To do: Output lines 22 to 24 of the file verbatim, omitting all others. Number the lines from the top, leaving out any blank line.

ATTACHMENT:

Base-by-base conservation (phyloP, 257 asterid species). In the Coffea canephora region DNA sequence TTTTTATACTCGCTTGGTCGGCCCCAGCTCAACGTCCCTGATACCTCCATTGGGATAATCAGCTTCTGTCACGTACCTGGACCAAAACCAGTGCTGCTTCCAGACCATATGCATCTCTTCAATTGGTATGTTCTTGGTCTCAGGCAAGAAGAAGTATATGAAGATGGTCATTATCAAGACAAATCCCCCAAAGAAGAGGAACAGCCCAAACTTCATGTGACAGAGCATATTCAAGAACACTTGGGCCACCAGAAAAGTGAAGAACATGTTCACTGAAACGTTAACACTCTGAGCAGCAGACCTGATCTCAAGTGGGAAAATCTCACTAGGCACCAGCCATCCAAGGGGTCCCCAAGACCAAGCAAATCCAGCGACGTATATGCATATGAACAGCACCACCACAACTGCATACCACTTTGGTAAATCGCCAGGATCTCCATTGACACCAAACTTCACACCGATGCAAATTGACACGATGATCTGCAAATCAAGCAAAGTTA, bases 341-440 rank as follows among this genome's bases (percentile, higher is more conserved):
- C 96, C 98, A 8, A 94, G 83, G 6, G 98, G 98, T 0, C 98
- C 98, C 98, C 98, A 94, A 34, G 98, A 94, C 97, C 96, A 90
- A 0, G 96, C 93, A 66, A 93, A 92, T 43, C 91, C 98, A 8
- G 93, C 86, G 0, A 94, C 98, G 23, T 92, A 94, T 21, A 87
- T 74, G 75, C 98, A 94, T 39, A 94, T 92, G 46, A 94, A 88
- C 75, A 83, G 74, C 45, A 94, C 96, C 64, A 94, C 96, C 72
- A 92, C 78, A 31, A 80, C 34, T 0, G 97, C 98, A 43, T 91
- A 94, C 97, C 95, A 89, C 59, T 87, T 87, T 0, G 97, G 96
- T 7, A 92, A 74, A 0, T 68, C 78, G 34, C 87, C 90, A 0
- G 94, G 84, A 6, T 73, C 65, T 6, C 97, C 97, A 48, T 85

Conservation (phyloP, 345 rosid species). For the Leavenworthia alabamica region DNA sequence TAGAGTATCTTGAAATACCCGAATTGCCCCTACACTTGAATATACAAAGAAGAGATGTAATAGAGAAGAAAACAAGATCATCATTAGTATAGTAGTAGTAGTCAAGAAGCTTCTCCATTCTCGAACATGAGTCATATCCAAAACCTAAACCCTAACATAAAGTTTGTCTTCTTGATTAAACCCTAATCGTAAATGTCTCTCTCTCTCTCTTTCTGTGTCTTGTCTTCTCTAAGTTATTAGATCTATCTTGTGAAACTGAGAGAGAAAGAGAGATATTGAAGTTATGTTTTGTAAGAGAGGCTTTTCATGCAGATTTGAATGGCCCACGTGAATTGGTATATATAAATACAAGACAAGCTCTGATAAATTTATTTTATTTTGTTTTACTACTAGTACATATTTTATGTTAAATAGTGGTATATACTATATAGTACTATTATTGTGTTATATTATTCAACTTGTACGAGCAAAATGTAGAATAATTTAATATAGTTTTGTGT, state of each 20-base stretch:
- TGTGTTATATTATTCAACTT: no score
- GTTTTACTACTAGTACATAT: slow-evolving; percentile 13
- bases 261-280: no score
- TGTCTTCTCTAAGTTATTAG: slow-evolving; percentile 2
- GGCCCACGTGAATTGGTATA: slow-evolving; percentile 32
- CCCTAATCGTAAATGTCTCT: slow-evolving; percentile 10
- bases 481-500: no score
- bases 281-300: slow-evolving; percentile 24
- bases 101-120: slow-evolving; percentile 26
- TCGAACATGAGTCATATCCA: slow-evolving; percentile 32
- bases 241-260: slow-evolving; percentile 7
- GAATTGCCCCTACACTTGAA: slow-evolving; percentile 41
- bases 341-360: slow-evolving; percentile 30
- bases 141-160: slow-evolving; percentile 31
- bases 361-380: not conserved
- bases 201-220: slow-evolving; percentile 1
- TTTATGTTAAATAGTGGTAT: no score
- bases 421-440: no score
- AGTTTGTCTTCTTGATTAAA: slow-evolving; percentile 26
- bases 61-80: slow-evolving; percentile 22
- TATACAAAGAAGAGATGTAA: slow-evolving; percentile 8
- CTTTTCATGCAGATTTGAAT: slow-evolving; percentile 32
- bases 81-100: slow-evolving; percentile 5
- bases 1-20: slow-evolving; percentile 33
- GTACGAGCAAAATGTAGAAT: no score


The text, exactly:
- TCGAACATGAGTCATATCCA: slow-evolving; percentile 32
- bases 241-260: slow-evolving; percentile 7
- GAATTGCCCCTACACTTGAA: slow-evolving; percentile 41